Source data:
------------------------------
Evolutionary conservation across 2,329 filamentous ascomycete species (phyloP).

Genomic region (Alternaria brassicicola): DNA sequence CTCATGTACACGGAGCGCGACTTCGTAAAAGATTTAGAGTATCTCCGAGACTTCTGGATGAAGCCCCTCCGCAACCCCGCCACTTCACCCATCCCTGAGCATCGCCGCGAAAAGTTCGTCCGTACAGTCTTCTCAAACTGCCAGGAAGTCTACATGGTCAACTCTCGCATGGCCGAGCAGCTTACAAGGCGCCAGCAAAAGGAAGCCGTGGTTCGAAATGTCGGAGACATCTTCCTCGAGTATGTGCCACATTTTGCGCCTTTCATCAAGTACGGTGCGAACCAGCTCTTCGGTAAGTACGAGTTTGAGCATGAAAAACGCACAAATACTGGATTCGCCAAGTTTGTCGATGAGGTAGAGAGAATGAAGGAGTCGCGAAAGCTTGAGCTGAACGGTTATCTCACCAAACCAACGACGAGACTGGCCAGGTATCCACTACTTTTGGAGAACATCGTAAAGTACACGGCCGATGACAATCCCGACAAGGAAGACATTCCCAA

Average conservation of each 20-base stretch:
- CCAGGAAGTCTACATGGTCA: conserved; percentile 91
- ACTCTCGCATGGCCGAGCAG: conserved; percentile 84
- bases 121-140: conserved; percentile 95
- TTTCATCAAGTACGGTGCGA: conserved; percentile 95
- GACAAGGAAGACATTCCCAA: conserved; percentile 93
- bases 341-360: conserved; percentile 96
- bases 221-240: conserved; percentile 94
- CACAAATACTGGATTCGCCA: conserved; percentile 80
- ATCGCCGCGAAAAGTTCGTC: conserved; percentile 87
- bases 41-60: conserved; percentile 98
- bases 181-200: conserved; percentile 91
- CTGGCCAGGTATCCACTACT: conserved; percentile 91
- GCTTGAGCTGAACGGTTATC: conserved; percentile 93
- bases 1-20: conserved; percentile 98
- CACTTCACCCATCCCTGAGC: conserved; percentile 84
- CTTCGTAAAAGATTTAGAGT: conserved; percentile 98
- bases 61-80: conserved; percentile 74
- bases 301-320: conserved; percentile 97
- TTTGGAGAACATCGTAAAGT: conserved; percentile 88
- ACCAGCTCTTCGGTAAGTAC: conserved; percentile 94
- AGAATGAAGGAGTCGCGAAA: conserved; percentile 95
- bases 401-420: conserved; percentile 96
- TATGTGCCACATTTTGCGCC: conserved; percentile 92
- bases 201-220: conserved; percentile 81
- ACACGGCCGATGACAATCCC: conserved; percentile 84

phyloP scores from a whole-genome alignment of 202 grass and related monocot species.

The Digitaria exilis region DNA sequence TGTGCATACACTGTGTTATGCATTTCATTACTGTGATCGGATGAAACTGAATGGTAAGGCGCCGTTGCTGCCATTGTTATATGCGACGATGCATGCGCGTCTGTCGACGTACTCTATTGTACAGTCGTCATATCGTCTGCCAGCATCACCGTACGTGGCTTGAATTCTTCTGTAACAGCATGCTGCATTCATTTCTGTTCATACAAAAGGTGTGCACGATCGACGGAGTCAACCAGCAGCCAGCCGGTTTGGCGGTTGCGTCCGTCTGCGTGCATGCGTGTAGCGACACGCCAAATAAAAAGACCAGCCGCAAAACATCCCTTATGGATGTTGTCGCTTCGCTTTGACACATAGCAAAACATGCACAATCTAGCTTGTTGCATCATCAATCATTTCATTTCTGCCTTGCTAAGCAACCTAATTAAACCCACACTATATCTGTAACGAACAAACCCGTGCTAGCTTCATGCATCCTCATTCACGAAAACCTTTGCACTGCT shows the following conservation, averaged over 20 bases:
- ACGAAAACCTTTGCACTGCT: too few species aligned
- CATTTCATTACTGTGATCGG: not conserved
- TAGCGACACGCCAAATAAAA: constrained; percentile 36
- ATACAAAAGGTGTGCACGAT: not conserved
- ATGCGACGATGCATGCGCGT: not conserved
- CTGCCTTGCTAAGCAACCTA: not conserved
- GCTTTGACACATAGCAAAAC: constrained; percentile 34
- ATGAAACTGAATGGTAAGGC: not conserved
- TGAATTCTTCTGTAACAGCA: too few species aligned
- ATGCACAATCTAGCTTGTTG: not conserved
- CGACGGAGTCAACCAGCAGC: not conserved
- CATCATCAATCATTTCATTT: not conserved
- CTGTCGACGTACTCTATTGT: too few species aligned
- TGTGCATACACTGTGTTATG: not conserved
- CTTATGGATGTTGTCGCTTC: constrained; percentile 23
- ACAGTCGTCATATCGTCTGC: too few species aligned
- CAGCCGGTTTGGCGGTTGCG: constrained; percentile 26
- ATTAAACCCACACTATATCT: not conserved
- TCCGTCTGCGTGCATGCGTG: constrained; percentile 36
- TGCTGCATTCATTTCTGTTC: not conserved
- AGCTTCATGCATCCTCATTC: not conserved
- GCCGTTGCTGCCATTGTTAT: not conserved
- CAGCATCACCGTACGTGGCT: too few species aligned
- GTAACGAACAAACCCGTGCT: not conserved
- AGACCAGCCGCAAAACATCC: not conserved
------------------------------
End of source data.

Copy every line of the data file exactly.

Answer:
Evolutionary conservation across 2,329 filamentous ascomycete species (phyloP).

Genomic region (Alternaria brassicicola): DNA sequence CTCATGTACACGGAGCGCGACTTCGTAAAAGATTTAGAGTATCTCCGAGACTTCTGGATGAAGCCCCTCCGCAACCCCGCCACTTCACCCATCCCTGAGCATCGCCGCGAAAAGTTCGTCCGTACAGTCTTCTCAAACTGCCAGGAAGTCTACATGGTCAACTCTCGCATGGCCGAGCAGCTTACAAGGCGCCAGCAAAAGGAAGCCGTGGTTCGAAATGTCGGAGACATCTTCCTCGAGTATGTGCCACATTTTGCGCCTTTCATCAAGTACGGTGCGAACCAGCTCTTCGGTAAGTACGAGTTTGAGCATGAAAAACGCACAAATACTGGATTCGCCAAGTTTGTCGATGAGGTAGAGAGAATGAAGGAGTCGCGAAAGCTTGAGCTGAACGGTTATCTCACCAAACCAACGACGAGACTGGCCAGGTATCCACTACTTTTGGAGAACATCGTAAAGTACACGGCCGATGACAATCCCGACAAGGAAGACATTCCCAA

Average conservation of each 20-base stretch:
- CCAGGAAGTCTACATGGTCA: conserved; percentile 91
- ACTCTCGCATGGCCGAGCAG: conserved; percentile 84
- bases 121-140: conserved; percentile 95
- TTTCATCAAGTACGGTGCGA: conserved; percentile 95
- GACAAGGAAGACATTCCCAA: conserved; percentile 93
- bases 341-360: conserved; percentile 96
- bases 221-240: conserved; percentile 94
- CACAAATACTGGATTCGCCA: conserved; percentile 80
- ATCGCCGCGAAAAGTTCGTC: conserved; percentile 87
- bases 41-60: conserved; percentile 98
- bases 181-200: conserved; percentile 91
- CTGGCCAGGTATCCACTACT: conserved; percentile 91
- GCTTGAGCTGAACGGTTATC: conserved; percentile 93
- bases 1-20: conserved; percentile 98
- CACTTCACCCATCCCTGAGC: conserved; percentile 84
- CTTCGTAAAAGATTTAGAGT: conserved; percentile 98
- bases 61-80: conserved; percentile 74
- bases 301-320: conserved; percentile 97
- TTTGGAGAACATCGTAAAGT: conserved; percentile 88
- ACCAGCTCTTCGGTAAGTAC: conserved; percentile 94
- AGAATGAAGGAGTCGCGAAA: conserved; percentile 95
- bases 401-420: conserved; percentile 96
- TATGTGCCACATTTTGCGCC: conserved; percentile 92
- bases 201-220: conserved; percentile 81
- ACACGGCCGATGACAATCCC: conserved; percentile 84

phyloP scores from a whole-genome alignment of 202 grass and related monocot species.

The Digitaria exilis region DNA sequence TGTGCATACACTGTGTTATGCATTTCATTACTGTGATCGGATGAAACTGAATGGTAAGGCGCCGTTGCTGCCATTGTTATATGCGACGATGCATGCGCGTCTGTCGACGTACTCTATTGTACAGTCGTCATATCGTCTGCCAGCATCACCGTACGTGGCTTGAATTCTTCTGTAACAGCATGCTGCATTCATTTCTGTTCATACAAAAGGTGTGCACGATCGACGGAGTCAACCAGCAGCCAGCCGGTTTGGCGGTTGCGTCCGTCTGCGTGCATGCGTGTAGCGACACGCCAAATAAAAAGACCAGCCGCAAAACATCCCTTATGGATGTTGTCGCTTCGCTTTGACACATAGCAAAACATGCACAATCTAGCTTGTTGCATCATCAATCATTTCATTTCTGCCTTGCTAAGCAACCTAATTAAACCCACACTATATCTGTAACGAACAAACCCGTGCTAGCTTCATGCATCCTCATTCACGAAAACCTTTGCACTGCT shows the following conservation, averaged over 20 bases:
- ACGAAAACCTTTGCACTGCT: too few species aligned
- CATTTCATTACTGTGATCGG: not conserved
- TAGCGACACGCCAAATAAAA: constrained; percentile 36
- ATACAAAAGGTGTGCACGAT: not conserved
- ATGCGACGATGCATGCGCGT: not conserved
- CTGCCTTGCTAAGCAACCTA: not conserved
- GCTTTGACACATAGCAAAAC: constrained; percentile 34
- ATGAAACTGAATGGTAAGGC: not conserved
- TGAATTCTTCTGTAACAGCA: too few species aligned
- ATGCACAATCTAGCTTGTTG: not conserved
- CGACGGAGTCAACCAGCAGC: not conserved
- CATCATCAATCATTTCATTT: not conserved
- CTGTCGACGTACTCTATTGT: too few species aligned
- TGTGCATACACTGTGTTATG: not conserved
- CTTATGGATGTTGTCGCTTC: constrained; percentile 23
- ACAGTCGTCATATCGTCTGC: too few species aligned
- CAGCCGGTTTGGCGGTTGCG: constrained; percentile 26
- ATTAAACCCACACTATATCT: not conserved
- TCCGTCTGCGTGCATGCGTG: constrained; percentile 36
- TGCTGCATTCATTTCTGTTC: not conserved
- AGCTTCATGCATCCTCATTC: not conserved
- GCCGTTGCTGCCATTGTTAT: not conserved
- CAGCATCACCGTACGTGGCT: too few species aligned
- GTAACGAACAAACCCGTGCT: not conserved
- AGACCAGCCGCAAAACATCC: not conserved